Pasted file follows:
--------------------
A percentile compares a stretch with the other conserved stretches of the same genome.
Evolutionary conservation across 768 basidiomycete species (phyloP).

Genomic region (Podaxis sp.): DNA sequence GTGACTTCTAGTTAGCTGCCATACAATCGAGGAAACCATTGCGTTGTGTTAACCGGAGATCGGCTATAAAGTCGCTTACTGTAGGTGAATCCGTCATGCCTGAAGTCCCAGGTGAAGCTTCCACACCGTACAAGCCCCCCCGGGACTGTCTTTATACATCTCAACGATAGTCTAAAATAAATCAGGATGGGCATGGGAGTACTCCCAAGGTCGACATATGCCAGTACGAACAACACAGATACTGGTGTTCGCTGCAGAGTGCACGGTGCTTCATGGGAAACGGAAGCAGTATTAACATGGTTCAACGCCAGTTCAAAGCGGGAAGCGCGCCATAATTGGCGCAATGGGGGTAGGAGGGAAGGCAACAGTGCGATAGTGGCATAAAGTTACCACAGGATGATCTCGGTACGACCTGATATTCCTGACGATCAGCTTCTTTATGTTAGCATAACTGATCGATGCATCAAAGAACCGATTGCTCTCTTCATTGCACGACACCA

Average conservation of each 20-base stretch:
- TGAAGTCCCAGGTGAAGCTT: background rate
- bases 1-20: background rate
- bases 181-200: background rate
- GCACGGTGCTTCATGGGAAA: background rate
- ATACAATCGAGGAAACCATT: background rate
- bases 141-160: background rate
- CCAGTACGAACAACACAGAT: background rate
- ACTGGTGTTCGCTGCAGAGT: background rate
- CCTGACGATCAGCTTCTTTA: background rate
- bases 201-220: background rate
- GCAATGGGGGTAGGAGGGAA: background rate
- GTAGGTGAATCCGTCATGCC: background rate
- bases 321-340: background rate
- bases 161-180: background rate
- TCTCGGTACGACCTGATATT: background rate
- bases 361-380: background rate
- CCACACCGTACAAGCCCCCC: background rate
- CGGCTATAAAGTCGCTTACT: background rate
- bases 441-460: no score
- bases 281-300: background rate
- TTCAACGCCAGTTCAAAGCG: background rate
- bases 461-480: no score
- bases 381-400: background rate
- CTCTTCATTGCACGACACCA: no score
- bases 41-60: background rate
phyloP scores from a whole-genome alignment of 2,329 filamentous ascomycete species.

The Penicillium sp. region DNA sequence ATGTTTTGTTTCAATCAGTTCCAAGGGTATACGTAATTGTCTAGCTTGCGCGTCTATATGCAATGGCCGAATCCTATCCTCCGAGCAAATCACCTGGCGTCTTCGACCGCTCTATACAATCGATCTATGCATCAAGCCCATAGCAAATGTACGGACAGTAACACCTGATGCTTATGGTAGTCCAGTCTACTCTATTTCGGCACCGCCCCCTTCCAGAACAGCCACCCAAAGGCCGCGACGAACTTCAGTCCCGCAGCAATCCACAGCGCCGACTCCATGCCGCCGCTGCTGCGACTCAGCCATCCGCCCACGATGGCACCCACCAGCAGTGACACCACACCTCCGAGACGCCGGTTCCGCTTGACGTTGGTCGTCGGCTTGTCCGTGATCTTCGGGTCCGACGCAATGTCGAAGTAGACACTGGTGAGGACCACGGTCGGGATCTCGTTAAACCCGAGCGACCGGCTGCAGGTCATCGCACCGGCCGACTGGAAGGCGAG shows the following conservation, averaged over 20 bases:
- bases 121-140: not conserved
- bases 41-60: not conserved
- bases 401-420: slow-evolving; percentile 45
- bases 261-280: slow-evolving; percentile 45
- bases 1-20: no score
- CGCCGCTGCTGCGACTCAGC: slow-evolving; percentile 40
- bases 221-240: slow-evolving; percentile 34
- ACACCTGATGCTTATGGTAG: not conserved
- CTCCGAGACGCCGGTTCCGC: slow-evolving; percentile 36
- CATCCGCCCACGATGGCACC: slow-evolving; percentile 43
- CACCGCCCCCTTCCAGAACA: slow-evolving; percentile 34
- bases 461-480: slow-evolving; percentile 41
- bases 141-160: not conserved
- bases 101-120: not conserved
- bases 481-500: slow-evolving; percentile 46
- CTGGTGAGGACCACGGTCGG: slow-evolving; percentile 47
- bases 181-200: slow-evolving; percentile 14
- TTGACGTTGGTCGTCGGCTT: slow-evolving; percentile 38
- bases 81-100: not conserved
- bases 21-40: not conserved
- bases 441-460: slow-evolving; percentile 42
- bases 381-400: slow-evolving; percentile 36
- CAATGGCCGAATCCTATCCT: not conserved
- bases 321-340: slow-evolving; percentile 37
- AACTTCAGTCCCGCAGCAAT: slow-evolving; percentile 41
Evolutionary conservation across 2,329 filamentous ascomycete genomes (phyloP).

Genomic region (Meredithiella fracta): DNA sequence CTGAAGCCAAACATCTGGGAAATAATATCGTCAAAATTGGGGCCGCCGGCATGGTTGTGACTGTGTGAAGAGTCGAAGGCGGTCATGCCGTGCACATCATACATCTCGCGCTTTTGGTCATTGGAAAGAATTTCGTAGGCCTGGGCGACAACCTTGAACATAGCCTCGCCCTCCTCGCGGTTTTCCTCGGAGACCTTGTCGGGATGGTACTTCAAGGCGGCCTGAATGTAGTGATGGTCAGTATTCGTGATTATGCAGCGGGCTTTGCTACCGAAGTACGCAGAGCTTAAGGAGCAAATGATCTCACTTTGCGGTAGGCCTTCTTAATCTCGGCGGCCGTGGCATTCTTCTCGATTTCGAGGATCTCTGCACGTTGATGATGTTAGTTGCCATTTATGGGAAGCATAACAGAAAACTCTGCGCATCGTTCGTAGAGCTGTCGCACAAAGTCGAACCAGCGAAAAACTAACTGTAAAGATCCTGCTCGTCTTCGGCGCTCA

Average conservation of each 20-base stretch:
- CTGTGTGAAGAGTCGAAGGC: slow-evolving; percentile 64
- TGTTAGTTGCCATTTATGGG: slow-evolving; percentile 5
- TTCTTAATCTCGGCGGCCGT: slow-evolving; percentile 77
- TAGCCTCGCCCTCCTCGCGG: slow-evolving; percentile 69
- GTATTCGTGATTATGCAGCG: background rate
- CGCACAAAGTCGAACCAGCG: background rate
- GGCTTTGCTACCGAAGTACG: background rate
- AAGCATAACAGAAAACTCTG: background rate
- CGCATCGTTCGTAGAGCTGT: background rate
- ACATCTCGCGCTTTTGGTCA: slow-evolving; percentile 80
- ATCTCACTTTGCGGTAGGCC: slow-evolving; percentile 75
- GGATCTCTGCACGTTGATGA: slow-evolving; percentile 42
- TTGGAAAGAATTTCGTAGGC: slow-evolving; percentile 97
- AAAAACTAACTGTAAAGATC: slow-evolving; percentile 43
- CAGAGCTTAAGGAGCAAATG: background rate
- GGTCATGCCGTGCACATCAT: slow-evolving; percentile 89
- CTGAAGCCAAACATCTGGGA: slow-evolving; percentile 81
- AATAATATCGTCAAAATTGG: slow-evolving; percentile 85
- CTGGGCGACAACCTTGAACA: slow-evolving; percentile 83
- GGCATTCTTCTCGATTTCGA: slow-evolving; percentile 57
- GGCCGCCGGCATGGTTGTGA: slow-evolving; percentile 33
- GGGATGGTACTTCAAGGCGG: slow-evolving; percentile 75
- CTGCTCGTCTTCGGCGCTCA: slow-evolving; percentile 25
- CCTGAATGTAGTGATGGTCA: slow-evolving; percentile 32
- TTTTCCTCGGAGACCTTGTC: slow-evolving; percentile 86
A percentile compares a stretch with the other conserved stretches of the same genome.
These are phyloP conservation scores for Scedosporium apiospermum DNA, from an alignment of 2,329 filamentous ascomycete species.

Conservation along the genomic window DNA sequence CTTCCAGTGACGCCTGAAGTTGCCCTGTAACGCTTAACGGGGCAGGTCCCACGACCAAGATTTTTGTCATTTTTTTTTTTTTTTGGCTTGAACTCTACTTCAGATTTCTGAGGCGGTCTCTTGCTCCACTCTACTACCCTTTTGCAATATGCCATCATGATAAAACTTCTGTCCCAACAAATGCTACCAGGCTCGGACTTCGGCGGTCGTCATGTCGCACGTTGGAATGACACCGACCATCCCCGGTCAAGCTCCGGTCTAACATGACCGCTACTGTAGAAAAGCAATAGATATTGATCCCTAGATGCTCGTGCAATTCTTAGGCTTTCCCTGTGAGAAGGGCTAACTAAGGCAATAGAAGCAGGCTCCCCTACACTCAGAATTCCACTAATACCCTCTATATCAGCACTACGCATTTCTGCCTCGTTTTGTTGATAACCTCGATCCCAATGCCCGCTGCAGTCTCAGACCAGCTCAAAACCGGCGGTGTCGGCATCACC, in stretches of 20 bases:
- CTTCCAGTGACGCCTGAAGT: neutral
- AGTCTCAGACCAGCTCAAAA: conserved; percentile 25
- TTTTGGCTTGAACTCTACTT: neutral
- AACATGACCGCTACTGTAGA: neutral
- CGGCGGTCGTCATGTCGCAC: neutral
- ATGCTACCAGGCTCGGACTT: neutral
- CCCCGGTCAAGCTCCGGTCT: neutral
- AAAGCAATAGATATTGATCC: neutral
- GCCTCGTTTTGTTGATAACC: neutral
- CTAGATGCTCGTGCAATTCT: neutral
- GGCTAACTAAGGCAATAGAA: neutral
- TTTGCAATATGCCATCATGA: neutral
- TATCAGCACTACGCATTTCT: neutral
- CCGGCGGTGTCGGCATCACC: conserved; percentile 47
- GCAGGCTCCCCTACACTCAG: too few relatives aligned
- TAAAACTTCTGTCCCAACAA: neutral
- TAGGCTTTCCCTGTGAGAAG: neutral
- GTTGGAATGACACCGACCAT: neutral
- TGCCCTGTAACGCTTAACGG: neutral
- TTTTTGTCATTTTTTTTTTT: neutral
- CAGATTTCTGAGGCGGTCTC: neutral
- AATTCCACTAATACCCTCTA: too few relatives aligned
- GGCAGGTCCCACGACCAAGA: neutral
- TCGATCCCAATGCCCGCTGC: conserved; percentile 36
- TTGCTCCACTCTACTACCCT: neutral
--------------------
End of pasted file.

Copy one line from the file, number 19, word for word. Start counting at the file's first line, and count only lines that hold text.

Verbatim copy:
- TCTCGGTACGACCTGATATT: background rate